Tuesday, January 31, 2023

Damning report into Essex Police paints picture of chaos, confusion and incompetence

AN INSPECTION by a government watchdog has rated Essex Police as Inadequate when it comes to handing cases of child protection.

And the report by Her Majesty’s Inspectorate paints a picture of chaos and confusion when it comes to dealing with anti-social behaviour.

The report, published today (Feb 18th) has made the following observations:


1. The force has a strong commitment to preventing crime but anti-social behaviour is not a priority.

2.The quality of the force’s crime investigation is poor for cases involving some vulnerable people, although investigations are improving generally.

3.There is confusion among officers and partners as to who should manage some anti-social behaviour incidents.

This change in policy has confused officers and partner organisations as to what types of anti-social behaviour the force will deal with. The resulting lack of direction being provided to local policing teams is leading to an inconsistent approach to tackling anti-social behaviour across the force.

However, the force does not routinely review unattended medium and low risk anti-social behaviour incidents to check for any hidden vulnerability. Nor does it use information from partners to build a more complete picture of the victim. This means that the force may not identify and support vulnerable victims suffering medium and low-risk anti-social behaviour, leaving them at potential risk of that harm escalating.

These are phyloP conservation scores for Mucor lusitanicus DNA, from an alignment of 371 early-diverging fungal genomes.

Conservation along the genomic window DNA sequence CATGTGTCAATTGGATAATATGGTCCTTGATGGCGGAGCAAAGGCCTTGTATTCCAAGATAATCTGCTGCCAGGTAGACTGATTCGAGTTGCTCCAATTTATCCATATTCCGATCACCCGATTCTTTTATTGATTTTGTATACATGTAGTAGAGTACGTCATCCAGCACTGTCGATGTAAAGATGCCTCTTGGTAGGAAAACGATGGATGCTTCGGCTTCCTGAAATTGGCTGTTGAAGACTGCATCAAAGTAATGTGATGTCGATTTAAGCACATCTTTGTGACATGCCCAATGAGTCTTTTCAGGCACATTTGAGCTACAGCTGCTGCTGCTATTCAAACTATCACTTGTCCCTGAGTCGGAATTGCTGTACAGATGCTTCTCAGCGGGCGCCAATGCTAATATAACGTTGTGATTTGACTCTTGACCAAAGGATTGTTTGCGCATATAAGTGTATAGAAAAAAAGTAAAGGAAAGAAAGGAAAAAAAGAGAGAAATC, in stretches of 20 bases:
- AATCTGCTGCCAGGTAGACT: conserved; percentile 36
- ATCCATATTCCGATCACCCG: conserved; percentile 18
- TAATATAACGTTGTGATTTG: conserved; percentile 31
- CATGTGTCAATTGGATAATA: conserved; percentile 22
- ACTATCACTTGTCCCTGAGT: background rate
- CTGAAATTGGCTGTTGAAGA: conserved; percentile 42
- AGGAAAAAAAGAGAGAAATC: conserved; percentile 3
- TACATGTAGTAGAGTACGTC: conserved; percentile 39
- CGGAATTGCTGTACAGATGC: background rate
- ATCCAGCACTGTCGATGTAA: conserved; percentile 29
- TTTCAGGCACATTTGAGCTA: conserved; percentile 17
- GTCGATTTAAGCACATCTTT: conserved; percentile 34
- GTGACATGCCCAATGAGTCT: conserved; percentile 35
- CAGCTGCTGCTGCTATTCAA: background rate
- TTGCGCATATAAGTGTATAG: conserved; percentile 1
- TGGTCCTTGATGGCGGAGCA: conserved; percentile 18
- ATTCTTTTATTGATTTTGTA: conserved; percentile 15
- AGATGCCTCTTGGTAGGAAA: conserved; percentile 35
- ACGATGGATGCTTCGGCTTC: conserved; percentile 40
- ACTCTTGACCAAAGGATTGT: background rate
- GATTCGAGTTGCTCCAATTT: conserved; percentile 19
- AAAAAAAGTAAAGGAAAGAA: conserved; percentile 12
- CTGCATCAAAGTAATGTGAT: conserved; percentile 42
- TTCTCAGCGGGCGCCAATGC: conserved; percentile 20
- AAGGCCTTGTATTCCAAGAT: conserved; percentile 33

4. The force does not yet fully understand the impact of the change to its anti-social behaviour policy as regards attendance at medium and low risk anti-social behaviour incidents.

Where anti-social behaviour is identified by the force, we found a strong commitment and good evidence of attempts by neighbourhood policing teams to tackle it. However, these officers and staff are confused about what their role is and what their objectives are. Some think their role is primarily to provide support to other policing teams, such as response teams who provide the emergency blue light response.

5. In HMIC’s crime inspection in 2014, we commented that the force had two systems to record problem-solving and anti-social behaviour activity, with no clear guidelines on which one should be used and when. As a result, the force missed opportunities to learn and share good practice and neither system was effective as a database to assist in problem-solving.


4. The force struggles to provide consistent high-quality investigations of crimes. While its investigations of volume crimes are improving, the poor standard of some child protection investigations remains a significant concern.

5.The force has worked hard to improve its detective capacity and capability but it remains short of accredited detectives with some detective posts being filled by unqualified officers.

6.HMIC has significant concerns about the capability of Essex Police to protect vulnerable people from harm and support victims. There are serious weaknesses in the force’s arrangements to safeguard and investigate cases involving vulnerable people

7. However, neighbourhood officers have limited knowledge and understanding of serious and organised crime and undertake very little work designed to disrupt this type of dangerous criminality.